Busting the mythbusters: Young, ‘digital natives’ ready to take business world by storm

University of Utah freshman and game developer Andrew Wang poses for a photo with his Tesla Model 3 outside the Lassonde Entrepreneur Institute Studio building on the University of Utah campus in Salt Lake City on Tuesday, Oct. 6, 2020.

University of Utah freshman and game developer Andrew Wang poses for a photo with his Tesla Model 3 outside the Lassonde Entrepreneur Institute Studio building on the University of Utah campus in Salt Lake City on Tuesday, Oct. 6, 2020. | Steve Griffin, Deseret News

A look at the new group of freshman at the University of Utah’s Lassonde Entrepreneur Institute

SALT LAKE CITY — The fresh-faced photos are as much a part of the legends as the names of the companies they started.

Mark Zuckerberg sporting a Harvard hoodie in his dorm room. Steve Jobs and Steve Wozniak with their first computer prototype, housed in a wooden box. Bill Gates grinning next to a computer terminal at Seattle’s exclusive Lakeside School.

But it turns out the story arc of these youngster founders — all 20-somethings who would go on to earn icon status as they built their now-marquee brands of Facebook, Apple and Microsoft — have been far more the exception than the rule.

The Harvard Business Review splashed ice-cold water on the myth of young business prodigies in 2018 with a report that combed through troves of data to determine the average age of startup entrepreneurs for the highest performing U.S. businesses across all sectors was 45. And, even narrowing the focus to the favorite stomping ground of wunderkinds — computer software — the average founder still clocked in at a ripe old 40.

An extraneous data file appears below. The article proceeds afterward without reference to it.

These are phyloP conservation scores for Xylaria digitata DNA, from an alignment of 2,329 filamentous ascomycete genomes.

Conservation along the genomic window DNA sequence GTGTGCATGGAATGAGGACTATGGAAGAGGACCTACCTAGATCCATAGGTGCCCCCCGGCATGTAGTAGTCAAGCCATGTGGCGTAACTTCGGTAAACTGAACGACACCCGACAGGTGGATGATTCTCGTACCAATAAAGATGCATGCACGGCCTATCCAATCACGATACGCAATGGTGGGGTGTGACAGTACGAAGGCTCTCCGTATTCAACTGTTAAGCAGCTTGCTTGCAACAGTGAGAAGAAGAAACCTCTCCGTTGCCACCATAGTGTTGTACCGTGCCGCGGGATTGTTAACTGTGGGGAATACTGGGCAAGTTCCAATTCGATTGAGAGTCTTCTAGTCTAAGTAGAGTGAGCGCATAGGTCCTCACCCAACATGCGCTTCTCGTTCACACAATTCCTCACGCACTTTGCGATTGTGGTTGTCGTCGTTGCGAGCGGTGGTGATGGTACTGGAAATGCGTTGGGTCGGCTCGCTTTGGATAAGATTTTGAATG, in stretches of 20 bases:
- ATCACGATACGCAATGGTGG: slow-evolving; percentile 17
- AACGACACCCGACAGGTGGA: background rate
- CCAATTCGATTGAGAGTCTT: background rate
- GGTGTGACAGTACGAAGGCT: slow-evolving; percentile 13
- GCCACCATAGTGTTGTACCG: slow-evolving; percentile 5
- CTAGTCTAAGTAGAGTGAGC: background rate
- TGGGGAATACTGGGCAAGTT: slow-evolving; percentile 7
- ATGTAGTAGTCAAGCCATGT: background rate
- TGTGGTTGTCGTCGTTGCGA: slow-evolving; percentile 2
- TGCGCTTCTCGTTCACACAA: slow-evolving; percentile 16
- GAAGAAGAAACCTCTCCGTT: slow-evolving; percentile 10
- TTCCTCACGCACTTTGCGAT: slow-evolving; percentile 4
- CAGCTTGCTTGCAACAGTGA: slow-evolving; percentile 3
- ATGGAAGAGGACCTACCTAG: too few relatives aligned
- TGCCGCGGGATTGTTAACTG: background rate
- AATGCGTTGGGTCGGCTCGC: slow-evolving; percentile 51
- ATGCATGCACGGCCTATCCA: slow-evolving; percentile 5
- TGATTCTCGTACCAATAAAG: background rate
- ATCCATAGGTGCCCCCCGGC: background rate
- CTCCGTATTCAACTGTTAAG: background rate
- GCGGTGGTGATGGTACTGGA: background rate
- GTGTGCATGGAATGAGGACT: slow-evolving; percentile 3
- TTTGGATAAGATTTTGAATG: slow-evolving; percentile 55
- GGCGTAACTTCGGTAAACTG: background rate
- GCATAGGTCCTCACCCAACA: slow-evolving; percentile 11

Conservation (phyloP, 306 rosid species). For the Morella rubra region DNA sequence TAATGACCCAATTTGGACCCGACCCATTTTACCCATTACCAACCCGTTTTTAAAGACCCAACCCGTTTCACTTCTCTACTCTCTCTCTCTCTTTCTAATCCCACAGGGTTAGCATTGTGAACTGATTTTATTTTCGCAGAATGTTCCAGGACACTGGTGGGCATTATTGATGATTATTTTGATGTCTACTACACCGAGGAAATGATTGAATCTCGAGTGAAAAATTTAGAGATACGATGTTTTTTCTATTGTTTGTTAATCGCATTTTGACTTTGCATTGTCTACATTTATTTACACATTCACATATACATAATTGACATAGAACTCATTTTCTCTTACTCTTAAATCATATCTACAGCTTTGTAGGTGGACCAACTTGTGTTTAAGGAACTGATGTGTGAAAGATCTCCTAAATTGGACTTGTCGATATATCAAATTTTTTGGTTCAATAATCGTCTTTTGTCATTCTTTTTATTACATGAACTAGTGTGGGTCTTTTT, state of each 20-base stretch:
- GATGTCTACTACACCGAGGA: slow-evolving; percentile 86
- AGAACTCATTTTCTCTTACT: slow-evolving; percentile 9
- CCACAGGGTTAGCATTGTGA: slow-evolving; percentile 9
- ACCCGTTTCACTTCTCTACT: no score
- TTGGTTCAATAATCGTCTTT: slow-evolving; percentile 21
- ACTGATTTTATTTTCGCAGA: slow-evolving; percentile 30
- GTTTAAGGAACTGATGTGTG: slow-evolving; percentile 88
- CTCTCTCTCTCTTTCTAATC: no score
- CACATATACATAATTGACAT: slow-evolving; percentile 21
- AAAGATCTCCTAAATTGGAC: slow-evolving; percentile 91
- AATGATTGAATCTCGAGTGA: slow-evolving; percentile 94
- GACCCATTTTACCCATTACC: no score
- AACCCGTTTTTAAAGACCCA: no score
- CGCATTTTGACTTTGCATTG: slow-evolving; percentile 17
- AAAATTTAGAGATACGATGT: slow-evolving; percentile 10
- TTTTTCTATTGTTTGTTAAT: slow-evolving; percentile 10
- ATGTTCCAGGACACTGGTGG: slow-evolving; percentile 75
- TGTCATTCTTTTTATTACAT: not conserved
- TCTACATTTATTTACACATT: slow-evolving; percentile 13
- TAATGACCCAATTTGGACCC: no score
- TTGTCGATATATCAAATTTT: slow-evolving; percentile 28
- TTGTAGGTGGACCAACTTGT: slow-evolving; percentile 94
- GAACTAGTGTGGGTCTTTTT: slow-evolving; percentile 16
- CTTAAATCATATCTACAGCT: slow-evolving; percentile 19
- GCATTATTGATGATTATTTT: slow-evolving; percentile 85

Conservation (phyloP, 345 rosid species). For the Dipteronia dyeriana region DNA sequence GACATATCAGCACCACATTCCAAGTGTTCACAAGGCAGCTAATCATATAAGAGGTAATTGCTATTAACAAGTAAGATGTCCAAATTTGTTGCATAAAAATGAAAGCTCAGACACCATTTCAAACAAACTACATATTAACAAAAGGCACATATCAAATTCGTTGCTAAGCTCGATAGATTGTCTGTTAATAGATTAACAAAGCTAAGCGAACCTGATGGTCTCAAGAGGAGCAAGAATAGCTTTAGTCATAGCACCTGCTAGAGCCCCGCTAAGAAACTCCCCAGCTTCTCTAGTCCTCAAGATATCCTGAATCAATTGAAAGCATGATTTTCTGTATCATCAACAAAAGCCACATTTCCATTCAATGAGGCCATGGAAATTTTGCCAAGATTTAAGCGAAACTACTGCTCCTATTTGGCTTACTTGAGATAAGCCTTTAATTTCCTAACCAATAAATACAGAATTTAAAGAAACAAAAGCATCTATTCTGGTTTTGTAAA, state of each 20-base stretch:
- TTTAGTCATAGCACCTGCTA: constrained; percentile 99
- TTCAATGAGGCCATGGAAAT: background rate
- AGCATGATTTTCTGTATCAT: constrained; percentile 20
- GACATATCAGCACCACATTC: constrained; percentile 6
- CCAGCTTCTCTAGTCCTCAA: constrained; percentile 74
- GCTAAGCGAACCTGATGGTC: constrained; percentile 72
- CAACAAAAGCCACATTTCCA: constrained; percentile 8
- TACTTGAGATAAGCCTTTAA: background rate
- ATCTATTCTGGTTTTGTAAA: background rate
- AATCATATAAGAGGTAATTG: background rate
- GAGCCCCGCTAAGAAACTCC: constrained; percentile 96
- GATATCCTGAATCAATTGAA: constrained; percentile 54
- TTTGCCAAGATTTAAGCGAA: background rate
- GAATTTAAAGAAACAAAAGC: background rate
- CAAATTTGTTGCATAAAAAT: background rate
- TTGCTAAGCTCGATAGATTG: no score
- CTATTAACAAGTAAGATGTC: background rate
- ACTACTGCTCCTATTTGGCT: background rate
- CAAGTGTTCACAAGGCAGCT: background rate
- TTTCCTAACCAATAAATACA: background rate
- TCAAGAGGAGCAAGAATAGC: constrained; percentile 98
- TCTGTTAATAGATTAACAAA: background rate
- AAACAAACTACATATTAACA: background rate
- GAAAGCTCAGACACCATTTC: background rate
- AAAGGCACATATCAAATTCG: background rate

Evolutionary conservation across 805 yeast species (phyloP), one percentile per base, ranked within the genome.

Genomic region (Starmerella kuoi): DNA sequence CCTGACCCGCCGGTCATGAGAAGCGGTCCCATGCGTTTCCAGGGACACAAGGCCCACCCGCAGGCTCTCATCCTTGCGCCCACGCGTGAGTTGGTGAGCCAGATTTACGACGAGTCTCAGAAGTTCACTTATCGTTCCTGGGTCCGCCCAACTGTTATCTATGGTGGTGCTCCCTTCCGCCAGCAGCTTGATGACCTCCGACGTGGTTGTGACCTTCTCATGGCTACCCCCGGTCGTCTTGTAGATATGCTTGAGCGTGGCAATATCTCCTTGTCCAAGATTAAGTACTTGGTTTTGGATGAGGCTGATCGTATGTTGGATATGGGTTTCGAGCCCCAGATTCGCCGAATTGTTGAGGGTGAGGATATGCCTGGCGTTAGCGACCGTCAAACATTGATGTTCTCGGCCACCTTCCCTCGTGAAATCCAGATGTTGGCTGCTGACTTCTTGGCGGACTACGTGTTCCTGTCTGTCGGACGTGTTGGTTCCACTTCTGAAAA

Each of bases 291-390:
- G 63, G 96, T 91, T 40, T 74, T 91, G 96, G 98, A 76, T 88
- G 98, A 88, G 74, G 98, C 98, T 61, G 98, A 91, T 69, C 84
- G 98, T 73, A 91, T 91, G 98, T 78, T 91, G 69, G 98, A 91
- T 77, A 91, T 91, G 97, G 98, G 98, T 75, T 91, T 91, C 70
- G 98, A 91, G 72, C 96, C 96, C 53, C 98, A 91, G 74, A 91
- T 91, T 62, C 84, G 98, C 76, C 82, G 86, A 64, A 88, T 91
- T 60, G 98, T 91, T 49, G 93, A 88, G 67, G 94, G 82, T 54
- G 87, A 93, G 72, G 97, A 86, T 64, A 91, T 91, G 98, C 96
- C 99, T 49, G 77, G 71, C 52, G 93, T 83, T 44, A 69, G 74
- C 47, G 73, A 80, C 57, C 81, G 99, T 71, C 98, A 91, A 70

This 2-year-old data set, however, may be set to gather dust if a new group of freshman at the University of Utah’s Lassonde Entrepreneur Institute have their say.

  Explosive new Colorado wildfire prompts 3,000 evacuations in Boulder County

The 30-odd students, many of whom are beginning their college careers having already started one or more businesses, are part of a cohort called Lassonde Founders that made its debut in the startup-focused education hub of the David Eccles School of Business in the fall 2020 term.

Lassonde Executive Director Troy D’Ambrosio said the idea was seeded by observations of a fast-evolving world of viable startups that, instead of being launched by wiley veterans with MBAs and network connections, were coming from teenagers with great ideas and fearless convictions.

“A few years back, Zions Bank helped us launch a high school segment for our long-running Utah entrepreneur challenge,” D’Ambrosio said. “What we’ve been seeing is just an astounding level of quality ideas coming from high school founders.”

That revelation melded with an idea already brewing that the sooner Lassonde students could get started on growing out fully conceived business ideas while in school, the more they could learn in the process.

“It’s a common cycle that students in the program maybe don’t get going on a startup concept until they’re juniors or seniors,” D’Ambrosio said. “When you start with a freshman that has a fully baked business concept, there are years of opportunities while in school for really positive collaborations and iterating concepts.”

But why is it that, all of a sudden, there are enough young founders around to not only easily fill a freshman cohort, but one in which applicants were competing …read more

Source:: Deseret News – Business News

      

(Visited 3 times, 1 visits today)

Leave a Reply

Your email address will not be published. Required fields are marked *